I pulled the average salaries for Ottobasket on the final day of arbitration and the day after when it was applied throughout the system in an attempt to find some insights into how arbitration was applied this offseason. I pulled the data right before arbitration was applied in the hopes that it would minimize the cuts any managers made and their impact on the dataset. Once I had the data, I simply calculated the absolute and percentage differences between the new and old average salaries.
Here are tables and text for the top 10 results of each. Feel free to just look at the tables and skim the text if you want!
The top raw $ increase players are headlined by three breakout guards who all broke the $9 mark and were all in the top 6 in voting for the NBA’s Most Improved Player award. Tyrese Haliburton got a whopping $9.42 in arbitration after putting up an insanely good season, particularly for categories and traditional points scoring, with nearly 21 PPG along with 10.4 APG and only 2.5 turnovers each night. He also did this with a shooting slash line of 49/40/87.1 and finished 6th in the Most Improved Player voting. His post-arbitration average salary is at $58.16.
Jalen Brunson stands out to me in this group as the player most likely to show up on the list again next year since he’s still at a great average price of $21.16. He was more scoring oriented than Haliburton with 24 PPG and only 6.2 APG, but he likewise rarely turned the ball over for a high usage player and shot the ball efficiently.
Shai Gilgeous-Alexander, the runner up for Most Improved Player, is the highest salary player in the table and now averages nearly $80 across Ottobasket leagues. He crested the 30 PPG mark, getting up to 31.4 PPG as his crafty game lead the Thunder to a surprising playoff push. He benefited from not having to handle all of the creation responsibility for OKC with Josh Giddey and Jalen Williams helping out in that department. An underrated part of his value this past year was playing in 68 games, his highest total since his first year in OKC and aided by that playoff push, which kept the Thunder from shutting him down late in the year.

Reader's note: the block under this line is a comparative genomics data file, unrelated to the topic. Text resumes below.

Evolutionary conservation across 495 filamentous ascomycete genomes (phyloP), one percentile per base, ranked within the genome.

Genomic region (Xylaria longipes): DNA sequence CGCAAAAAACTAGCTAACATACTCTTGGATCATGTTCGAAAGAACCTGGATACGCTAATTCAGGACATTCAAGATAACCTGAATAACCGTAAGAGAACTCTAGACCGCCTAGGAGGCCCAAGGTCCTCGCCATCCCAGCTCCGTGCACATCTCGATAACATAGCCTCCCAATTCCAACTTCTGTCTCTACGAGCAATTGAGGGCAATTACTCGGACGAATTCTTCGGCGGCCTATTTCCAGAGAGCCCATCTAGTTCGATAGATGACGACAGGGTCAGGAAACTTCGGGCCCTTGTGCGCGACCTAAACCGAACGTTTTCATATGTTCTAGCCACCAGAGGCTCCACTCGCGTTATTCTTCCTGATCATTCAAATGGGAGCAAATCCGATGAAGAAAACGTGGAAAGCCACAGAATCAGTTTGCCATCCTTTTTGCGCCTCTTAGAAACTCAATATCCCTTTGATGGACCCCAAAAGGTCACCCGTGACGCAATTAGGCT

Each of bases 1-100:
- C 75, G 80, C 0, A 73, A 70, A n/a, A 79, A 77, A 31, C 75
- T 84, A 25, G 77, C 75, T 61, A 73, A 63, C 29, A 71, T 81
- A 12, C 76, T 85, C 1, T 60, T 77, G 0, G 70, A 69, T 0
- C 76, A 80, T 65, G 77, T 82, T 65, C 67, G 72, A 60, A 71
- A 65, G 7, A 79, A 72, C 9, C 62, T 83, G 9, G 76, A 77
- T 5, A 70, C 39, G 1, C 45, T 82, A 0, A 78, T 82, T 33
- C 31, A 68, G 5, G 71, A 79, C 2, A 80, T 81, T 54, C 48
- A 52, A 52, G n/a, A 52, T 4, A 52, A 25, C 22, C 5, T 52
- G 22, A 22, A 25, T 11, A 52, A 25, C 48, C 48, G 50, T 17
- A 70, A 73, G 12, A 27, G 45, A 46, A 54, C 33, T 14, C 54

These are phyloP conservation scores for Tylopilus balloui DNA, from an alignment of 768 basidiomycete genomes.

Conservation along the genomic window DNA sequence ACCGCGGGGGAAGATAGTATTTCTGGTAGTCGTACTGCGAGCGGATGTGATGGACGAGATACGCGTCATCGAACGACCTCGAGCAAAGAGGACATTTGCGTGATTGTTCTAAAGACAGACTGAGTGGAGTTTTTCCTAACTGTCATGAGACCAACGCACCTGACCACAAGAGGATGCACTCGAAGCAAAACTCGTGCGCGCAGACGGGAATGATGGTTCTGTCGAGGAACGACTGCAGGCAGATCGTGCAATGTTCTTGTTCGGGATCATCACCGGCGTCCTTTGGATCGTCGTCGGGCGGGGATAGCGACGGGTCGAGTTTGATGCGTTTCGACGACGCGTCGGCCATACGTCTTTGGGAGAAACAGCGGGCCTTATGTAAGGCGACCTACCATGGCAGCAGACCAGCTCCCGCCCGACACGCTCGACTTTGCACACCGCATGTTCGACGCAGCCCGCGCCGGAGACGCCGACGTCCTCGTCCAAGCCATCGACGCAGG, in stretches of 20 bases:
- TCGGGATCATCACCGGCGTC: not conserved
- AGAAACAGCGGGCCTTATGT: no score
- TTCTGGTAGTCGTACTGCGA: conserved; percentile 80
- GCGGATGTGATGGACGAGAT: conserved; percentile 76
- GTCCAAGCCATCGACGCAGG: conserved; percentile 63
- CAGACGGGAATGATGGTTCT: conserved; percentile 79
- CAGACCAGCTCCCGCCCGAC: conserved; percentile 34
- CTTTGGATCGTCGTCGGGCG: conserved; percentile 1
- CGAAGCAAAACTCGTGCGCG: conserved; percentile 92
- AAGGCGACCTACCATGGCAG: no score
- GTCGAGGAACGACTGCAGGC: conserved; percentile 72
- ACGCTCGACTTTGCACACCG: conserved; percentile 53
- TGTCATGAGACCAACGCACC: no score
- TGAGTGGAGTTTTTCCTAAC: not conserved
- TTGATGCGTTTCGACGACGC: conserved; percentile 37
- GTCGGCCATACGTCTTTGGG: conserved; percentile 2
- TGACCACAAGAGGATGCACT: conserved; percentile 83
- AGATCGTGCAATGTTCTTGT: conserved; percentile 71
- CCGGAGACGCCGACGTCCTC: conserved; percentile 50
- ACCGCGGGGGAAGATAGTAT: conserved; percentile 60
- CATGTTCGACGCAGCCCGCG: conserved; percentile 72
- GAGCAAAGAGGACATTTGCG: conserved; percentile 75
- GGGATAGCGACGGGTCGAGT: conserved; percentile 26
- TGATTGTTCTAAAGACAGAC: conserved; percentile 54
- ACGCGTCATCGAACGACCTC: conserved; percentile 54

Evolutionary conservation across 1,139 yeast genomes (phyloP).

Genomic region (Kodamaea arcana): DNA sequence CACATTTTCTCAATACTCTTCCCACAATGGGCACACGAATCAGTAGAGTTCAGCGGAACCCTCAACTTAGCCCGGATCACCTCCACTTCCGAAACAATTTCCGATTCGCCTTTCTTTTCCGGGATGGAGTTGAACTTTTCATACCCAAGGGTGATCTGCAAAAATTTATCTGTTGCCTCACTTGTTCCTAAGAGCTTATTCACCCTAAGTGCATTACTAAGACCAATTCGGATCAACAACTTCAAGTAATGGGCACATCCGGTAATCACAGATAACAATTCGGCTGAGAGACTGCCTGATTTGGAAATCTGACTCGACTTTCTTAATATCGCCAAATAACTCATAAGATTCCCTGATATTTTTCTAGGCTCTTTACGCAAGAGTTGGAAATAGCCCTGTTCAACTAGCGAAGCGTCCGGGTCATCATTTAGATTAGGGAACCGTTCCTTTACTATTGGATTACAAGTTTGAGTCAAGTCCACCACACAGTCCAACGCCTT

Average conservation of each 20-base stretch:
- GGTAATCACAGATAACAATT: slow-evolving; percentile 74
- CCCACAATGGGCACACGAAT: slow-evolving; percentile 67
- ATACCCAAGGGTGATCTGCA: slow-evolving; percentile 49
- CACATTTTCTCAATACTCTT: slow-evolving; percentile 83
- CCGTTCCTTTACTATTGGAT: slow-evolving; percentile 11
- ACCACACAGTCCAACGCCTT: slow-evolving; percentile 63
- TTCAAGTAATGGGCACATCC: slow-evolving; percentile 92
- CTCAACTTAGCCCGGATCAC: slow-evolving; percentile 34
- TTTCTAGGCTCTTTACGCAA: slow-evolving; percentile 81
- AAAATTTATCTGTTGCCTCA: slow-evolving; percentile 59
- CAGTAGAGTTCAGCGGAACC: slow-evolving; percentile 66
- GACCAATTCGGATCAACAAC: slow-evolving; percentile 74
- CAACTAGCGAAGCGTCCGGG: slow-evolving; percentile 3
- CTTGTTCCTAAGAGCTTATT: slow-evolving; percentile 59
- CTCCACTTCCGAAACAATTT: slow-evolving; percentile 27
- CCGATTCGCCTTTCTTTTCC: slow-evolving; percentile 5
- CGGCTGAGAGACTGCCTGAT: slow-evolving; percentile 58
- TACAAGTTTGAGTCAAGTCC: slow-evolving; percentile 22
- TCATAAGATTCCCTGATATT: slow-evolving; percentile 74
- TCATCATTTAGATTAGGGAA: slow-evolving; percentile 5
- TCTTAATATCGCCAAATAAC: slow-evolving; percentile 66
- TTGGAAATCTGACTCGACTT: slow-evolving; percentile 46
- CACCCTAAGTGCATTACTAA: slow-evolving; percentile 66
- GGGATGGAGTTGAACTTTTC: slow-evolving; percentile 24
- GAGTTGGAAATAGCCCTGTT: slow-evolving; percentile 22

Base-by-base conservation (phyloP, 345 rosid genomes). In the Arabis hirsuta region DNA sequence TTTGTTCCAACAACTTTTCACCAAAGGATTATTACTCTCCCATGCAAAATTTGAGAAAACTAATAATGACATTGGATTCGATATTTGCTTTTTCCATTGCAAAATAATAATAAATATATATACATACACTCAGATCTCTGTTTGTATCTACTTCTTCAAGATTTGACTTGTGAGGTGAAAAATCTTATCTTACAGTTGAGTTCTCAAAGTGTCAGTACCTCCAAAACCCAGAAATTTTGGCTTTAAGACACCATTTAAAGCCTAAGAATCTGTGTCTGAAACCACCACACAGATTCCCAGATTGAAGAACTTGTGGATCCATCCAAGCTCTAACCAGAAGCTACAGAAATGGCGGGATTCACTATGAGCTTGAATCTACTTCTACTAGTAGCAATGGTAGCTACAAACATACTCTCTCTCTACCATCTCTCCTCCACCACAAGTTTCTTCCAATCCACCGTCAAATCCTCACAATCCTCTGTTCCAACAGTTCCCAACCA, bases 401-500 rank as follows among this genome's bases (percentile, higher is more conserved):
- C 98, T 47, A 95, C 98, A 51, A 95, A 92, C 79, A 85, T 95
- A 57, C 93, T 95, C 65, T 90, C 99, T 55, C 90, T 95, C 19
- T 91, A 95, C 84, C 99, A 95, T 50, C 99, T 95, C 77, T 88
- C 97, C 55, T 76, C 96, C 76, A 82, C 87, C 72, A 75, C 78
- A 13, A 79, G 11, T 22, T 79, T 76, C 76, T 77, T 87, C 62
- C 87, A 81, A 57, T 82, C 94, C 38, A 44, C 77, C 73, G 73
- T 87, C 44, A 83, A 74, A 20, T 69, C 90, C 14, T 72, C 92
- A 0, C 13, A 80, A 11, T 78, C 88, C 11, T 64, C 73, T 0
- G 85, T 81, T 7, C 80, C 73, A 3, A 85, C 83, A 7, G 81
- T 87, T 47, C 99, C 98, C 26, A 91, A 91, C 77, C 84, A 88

Up next are two young players as the Wemby hype train is full steam ahead in the Ottoverse as well as real life and Paolo Banchero took home the Rookie of the Year award. If they can keep growing and adjusting, then they could still be good deals next season. Banchero put up 20 PPG, nearly 7 RPG, and 3.7 APG as a rookie with decent two point and free throw percentages. He went through a brutal stretch from behind the arc later in the year that pulled his three point and overall field goal percentages down, making him a liability at this value in categories leagues but well worth it in points leagues. If he can up those percentages as a second year player, he could be valuable regardless of format.
Wembanyama is up over $24 after receiving a quarter shy of $9 in arbitration on average and I think everyone is excited to see what he can do in San Antonio this season. He was pretty amazing in France last year and if the Spurs get him to cut out some of the worst three point attempts, he could be great across all formats from the jump.
Lauri Markkanen was perhaps the breakout star in the league and wrapped it up by winning Most Improved Player for the Jazz. He had long teased his potential, particularly in his second season and basically anytime he played with the Finnish national team, but between moving down the Bulls’ pecking order and then playing slightly out of position for Cleveland, he wasn’t living up to it. He sure did last year, jumping up to 25.6 points and 8.6 rebounds while only missing a 50/40/90 season by 3.5 combined percentage points and was rewarded in arbitration by receiving $7.68 and bumping his average salary up to $25.05.
Anthony Edwards, De’Aaron Fox, and Mikal Bridges all broke out in one way or another this season and for various reasons. Edwards upped his numbers across the board as he took on more usage and responsibility once Karl-Anthony Towns went down with an injury and Edwards got used to playing with Gobert. I suspect he’ll continue to be very good this year, but the return of KAT does introduce some doubt about how valuable he’ll be in fantasy. He got bumped over $6 in arbitration and now sits at $58.58 on average.